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Let’s just say it: London’s in a house price bubble

The city’s house prices have risen 18 per cent in a year. Can we stop pretending this is normal now please?

More unalloyed good news from the ever-sane London housing market: according to mortgage lender Nationwide, property prices in the capital have climbed 18 per cent over the last twelve months. Average prices are now 5.3 per cent up on the start of the year, 20 per cent above their pre-crisis peak, and more than twice their equivalent in the country as a whole.

This is obviously brilliant news for anyone who owns a home in London, has all the space that they could ever need, and whose long term ambition is to move almost anywhere else. Let's have three cheers for entirely rational exuberance. If you're a first time buyer, though, or a Londoner who hopes to have kids one day without moving to Worcestershire, then the news is rather less positive.

Actually, there’s another groups for whom any boom in the London housing market is fantastic news: investors. In recent years, London houses have become increasingly popular not just as a place to live in, but as a safe place to put your money. And whether the buyer is a Russian oligarch, or a moderately affluent buy-to-let investor, the logic is the same: whatever else may be going on in the world, whatever the broader economic conditions, London house prices can be relied on to increase.

Sentiments like that, though, have a historic tendency to be proved suddenly and catastrophically wrong. And there are a number of reasons to think the market might, one day, go into reverse.

One is that – despite how it may feel to those paying them – London rents are currently at an unusually low level compared to house prices. This, the FT's Tim Harford pointed out last week, suggests that either rents should soar – or prices should fall.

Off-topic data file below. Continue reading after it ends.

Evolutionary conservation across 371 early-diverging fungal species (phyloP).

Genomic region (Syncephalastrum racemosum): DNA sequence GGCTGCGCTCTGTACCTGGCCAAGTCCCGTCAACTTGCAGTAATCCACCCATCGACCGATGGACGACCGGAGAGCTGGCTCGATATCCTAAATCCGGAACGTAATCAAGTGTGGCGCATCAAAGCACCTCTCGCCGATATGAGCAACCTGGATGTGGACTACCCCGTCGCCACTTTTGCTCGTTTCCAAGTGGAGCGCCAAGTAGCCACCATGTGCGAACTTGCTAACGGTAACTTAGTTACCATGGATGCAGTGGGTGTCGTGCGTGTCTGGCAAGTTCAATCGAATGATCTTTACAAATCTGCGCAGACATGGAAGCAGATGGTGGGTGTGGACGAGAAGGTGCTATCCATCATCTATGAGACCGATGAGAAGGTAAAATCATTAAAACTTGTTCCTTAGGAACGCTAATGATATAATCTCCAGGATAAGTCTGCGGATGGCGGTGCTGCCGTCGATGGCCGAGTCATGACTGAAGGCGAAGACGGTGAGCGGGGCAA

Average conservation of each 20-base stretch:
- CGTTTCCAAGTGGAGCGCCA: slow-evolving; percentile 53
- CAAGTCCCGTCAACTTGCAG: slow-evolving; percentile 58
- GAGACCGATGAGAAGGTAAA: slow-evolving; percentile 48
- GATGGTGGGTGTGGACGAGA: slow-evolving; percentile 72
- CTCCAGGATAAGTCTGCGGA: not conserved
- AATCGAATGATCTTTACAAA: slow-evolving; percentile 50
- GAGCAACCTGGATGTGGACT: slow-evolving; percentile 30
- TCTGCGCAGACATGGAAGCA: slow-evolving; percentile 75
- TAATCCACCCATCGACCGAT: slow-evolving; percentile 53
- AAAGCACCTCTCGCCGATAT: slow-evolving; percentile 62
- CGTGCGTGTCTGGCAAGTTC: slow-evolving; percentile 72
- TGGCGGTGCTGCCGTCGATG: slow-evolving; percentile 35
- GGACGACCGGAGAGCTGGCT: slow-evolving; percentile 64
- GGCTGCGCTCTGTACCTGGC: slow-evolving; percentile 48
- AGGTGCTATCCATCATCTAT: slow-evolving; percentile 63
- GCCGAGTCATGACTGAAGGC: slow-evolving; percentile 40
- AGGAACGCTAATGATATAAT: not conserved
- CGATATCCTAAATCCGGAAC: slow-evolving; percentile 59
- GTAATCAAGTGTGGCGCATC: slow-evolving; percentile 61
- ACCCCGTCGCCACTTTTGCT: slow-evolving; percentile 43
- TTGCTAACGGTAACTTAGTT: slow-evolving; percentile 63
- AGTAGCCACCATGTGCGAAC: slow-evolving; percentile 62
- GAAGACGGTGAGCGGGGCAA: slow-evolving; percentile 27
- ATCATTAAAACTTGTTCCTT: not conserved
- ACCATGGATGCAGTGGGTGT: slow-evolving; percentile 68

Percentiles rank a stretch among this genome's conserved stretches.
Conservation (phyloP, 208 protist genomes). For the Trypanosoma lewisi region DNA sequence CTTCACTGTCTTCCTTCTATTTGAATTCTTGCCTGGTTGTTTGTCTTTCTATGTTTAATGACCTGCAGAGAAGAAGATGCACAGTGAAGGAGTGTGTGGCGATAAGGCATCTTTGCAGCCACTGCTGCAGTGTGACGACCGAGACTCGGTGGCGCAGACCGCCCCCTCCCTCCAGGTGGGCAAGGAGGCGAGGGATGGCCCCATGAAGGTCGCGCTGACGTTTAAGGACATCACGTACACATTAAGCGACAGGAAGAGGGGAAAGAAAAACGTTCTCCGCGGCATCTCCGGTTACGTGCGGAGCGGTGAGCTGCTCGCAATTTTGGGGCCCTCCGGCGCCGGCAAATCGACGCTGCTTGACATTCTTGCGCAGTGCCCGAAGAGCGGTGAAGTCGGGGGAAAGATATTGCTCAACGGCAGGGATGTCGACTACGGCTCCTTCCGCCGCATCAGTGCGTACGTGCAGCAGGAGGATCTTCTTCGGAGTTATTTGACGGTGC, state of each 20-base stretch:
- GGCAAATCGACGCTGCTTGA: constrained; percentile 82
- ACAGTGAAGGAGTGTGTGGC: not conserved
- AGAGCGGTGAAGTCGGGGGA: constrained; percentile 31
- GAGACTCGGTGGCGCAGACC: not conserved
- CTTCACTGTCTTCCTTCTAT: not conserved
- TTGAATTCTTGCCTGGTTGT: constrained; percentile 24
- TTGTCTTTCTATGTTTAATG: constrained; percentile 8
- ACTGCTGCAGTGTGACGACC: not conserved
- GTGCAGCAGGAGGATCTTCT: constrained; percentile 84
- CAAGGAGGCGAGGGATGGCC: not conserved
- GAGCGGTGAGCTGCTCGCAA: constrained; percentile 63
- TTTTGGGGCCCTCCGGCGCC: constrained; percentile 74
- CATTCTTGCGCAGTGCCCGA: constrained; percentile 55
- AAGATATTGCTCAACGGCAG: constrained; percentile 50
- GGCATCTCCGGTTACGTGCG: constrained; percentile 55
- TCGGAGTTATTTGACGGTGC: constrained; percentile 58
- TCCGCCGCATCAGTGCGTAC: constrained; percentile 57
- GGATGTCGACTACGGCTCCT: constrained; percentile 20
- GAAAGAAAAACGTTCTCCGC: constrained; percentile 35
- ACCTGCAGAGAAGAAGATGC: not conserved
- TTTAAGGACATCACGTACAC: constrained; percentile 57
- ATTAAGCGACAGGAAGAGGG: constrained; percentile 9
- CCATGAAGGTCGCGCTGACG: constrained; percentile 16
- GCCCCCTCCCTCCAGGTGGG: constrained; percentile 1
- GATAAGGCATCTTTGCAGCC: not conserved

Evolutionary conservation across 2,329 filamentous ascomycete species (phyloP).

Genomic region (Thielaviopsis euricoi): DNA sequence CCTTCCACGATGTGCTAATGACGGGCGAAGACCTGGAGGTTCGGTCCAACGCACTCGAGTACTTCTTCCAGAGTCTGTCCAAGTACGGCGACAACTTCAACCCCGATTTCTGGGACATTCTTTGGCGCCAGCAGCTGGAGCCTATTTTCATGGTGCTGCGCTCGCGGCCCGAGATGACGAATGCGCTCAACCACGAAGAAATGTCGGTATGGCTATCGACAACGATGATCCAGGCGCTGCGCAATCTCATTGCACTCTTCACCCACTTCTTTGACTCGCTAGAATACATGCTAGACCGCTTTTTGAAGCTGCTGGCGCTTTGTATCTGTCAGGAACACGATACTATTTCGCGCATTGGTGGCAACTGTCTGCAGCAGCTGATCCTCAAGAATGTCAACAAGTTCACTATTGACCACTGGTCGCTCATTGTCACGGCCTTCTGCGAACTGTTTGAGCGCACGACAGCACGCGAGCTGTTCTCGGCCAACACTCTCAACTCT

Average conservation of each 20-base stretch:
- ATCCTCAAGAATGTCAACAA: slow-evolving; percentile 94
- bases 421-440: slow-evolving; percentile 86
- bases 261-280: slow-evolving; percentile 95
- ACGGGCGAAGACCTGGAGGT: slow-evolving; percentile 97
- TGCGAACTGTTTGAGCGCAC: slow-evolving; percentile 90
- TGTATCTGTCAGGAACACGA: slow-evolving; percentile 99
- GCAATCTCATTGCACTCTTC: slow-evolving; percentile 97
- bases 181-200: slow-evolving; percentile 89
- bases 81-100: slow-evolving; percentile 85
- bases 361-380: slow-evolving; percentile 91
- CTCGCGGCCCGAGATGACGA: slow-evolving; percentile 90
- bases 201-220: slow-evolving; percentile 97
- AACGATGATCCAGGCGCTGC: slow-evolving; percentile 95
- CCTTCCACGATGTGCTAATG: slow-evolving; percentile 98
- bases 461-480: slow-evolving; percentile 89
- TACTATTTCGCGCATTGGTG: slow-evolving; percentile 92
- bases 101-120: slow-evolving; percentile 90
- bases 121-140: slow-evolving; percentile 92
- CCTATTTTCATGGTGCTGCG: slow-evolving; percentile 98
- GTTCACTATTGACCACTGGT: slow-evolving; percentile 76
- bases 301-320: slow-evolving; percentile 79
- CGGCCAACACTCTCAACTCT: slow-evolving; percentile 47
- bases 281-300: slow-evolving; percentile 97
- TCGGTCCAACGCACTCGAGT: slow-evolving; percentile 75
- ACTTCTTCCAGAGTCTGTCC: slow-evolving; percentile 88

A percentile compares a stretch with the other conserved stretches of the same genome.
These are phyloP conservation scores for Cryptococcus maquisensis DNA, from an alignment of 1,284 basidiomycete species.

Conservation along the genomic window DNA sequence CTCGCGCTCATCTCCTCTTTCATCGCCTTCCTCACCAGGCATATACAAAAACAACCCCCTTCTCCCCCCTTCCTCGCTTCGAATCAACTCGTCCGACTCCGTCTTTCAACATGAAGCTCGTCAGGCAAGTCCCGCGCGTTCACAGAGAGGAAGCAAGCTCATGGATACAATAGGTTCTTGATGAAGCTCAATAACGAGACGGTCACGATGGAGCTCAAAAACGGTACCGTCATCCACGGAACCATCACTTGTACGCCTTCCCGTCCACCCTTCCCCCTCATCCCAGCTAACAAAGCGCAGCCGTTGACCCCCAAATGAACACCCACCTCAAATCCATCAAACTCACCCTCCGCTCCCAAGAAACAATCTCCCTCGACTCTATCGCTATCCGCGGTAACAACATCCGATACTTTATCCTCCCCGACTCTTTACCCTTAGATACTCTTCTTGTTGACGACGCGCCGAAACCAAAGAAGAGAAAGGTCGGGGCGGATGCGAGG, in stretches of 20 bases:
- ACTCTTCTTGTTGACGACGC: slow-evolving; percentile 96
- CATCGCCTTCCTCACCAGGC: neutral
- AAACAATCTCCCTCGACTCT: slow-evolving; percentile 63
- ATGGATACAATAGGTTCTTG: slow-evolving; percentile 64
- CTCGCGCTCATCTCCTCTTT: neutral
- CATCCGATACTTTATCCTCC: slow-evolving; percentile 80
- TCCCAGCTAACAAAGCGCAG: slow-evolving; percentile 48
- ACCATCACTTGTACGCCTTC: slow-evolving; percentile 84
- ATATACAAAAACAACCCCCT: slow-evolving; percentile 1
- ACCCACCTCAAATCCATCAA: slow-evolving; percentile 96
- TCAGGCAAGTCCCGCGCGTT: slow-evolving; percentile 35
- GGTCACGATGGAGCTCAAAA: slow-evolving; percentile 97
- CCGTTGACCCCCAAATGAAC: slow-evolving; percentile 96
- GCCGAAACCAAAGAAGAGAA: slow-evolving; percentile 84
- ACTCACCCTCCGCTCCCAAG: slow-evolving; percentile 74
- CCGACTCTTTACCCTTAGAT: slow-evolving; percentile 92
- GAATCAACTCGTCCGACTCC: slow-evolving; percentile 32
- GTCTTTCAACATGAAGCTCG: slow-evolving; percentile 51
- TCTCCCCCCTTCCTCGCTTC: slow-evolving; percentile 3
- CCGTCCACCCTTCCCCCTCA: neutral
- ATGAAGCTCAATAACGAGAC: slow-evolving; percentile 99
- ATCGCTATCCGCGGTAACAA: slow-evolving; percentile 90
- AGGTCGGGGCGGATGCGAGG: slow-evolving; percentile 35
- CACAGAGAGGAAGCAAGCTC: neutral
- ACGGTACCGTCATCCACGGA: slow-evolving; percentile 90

There’s another reason to suspect that the boom can't last forever:  interest rates can only move in one direction. When they inevitably climb, mortgages that are just about affordable now will suddenly be affordable no longer. Result: more repossessions, fewer new buyers entering the market – and, probably, a fall in prices.

The biggest reason for cynicism, though, is that the current nature of the housing market is likely to exaggerate any such fall. Prices are being driven at least partly by investors – and investors are timid beasts. The price of a home in the capital probably doesn’t need to dip much before everyone concludes that London property isn’t the rock solid investment that they thought it was, and people start to pull their money out before everyone else does. If that happens all bets are off.

That doesn't mean the market will change direction tomorrow. (It won’t.) Nor does it mean that London's housing shortage is entirely imaginary: whatever else is going on, there are clearly too many people chasing too few houses.

But as thing stand, prices are also being driven upwards by herd mentality and a bizarre assumption that they can only move one way. It's the logic of the bubble – and, eventually, bubbles burst.

Jonn Elledge edits the New Statesman's sister site CityMetric, and writes for the NS about subjects including politics, history and Daniel Hannan. He is on Twitter, almost continously, as @JonnElledge.

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Let's face it: supporting Spurs is basically a form of charity

Now, for my biggest donation yet . . .

I gazed in awe at the new stadium, the future home of Spurs, wondering where my treasures will go. It is going to be one of the architectural wonders of the modern world (football stadia division), yet at the same time it seems ancient, archaic, a Roman ruin, very much like an amphitheatre I once saw in Croatia. It’s at the stage in a new construction when you can see all the bones and none of the flesh, with huge tiers soaring up into the sky. You can’t tell if it’s going or coming, a past perfect ruin or a perfect future model.